And next Sunday’s program will begin with Haydn’s Opus 76, No. 4 quartet, called “Sunrise,” and wraps up with Schoenberg’s dramatic “Verklarte Nacht,” or “Transfigured Night” for string sextet, with a work by another American, Samuel Coleridge-Taylor’s “Five Fantasiestucke,” in the middle.

“That’s a really interesting piece,” Ross said of the Coleridge-Taylor (Aug. 15, 1875-Sept. 1, 1912) who in his day was known as the “African Mahler” but whose music was largely forgotten after his death. His prolific output is enjoying a resurgence these days, and for obvious reasons.

“It’s a very surprising piece,” Ross said. “It’s classical but it has got some sort of edge to it. … They are beautiful pieces and very fun, very cinematic … each piece is very different and very richly written. I’m glad we found it, and I can’t wait to play it.”

“Entr’acte,” by Caroline Shaw, the 39-year-old vocalist, violinist, composer and producer, also offers delights and surprises, though they are markedly different from those of Coleridge-Taylor’s music.

“It is not richly written,” Ross said. “It’s very lean with lots of empty spaces, lots of quiet, lots of silence, and that makes it very difficult when you have to come in with one pizzicato together, counting a slow 4, waiting for that to come.”

Piazzolla’s “Tango Ballet” is spicy and rhythmic, while Schoenberg’s “Verklarte Nacht” is stricken, anguished, and represents a crucial moment in the composer’s career and in the history of music as the Austrian-born composer stretches the conventions of the romantic era and presages the serial, 12-tone compositional methods he would pioneer.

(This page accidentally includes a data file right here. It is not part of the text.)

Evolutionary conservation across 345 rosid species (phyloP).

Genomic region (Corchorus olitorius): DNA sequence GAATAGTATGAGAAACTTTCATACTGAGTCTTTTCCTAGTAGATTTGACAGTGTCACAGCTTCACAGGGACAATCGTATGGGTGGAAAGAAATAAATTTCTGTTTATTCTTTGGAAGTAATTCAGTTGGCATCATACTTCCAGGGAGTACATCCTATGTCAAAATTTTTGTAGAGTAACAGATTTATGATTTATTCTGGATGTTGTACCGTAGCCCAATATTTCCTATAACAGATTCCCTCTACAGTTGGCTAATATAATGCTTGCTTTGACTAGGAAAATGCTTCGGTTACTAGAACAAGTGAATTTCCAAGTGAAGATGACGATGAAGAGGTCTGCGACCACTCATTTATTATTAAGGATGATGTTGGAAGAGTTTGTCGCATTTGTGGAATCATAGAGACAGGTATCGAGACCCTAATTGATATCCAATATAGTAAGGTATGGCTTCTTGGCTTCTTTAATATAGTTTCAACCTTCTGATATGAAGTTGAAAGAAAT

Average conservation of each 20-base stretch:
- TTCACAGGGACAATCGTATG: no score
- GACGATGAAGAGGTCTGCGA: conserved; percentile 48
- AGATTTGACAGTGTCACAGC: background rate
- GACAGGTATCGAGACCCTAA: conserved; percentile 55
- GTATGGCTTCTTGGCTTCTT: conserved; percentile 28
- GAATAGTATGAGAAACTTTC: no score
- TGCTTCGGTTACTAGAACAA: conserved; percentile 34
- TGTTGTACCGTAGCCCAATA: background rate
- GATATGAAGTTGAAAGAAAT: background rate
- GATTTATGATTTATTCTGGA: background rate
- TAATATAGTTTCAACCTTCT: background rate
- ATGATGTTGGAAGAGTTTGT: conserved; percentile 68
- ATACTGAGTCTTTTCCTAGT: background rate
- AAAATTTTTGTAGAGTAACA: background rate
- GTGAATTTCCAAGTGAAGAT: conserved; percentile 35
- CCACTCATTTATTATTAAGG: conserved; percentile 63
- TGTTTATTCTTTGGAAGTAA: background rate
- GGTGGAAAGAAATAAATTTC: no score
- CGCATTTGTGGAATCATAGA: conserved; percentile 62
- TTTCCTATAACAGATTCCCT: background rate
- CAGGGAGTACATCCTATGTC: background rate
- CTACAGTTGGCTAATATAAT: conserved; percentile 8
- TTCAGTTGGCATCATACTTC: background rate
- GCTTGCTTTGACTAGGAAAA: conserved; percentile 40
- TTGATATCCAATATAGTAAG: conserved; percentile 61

“What I’ve learned about programming over the years, and I’ve followed this line of thinking and I think it works universally, is to follow three focal points: entertain, educate and affirm,” said Ross, who with Richard Scerbo assembled the programs this year.

Each program includes “something everyone is going to know and love,” whether it’s Mozart, Beethoven or Brahms, something that’s a bit out of the box that most people likely haven’t heard before, and something that maybe they will listen to with new ears.

“I think, I know, that audiences feel the need to hear and be part of something live,” Ross said. “Speaking as a player, there’s nothing more important than making music with people, without a screen — that’s not a real way to make music. I’m ready to play, ready to make music with these people, ready to immerse myself in that feeling, that mentality, that experience. It’s so precious and we’ve been hit so hard.”

For details about the series, and to purchase tickets or find out how to join the livestream, go to 

Contact Richard Anderson at 732-7078 or

Since moving to Jackson Hole in 1992, Richard has covered everything from local government and criminal justice to sports and features. He currently concentrates on arts and entertainment, heading up the Scene section.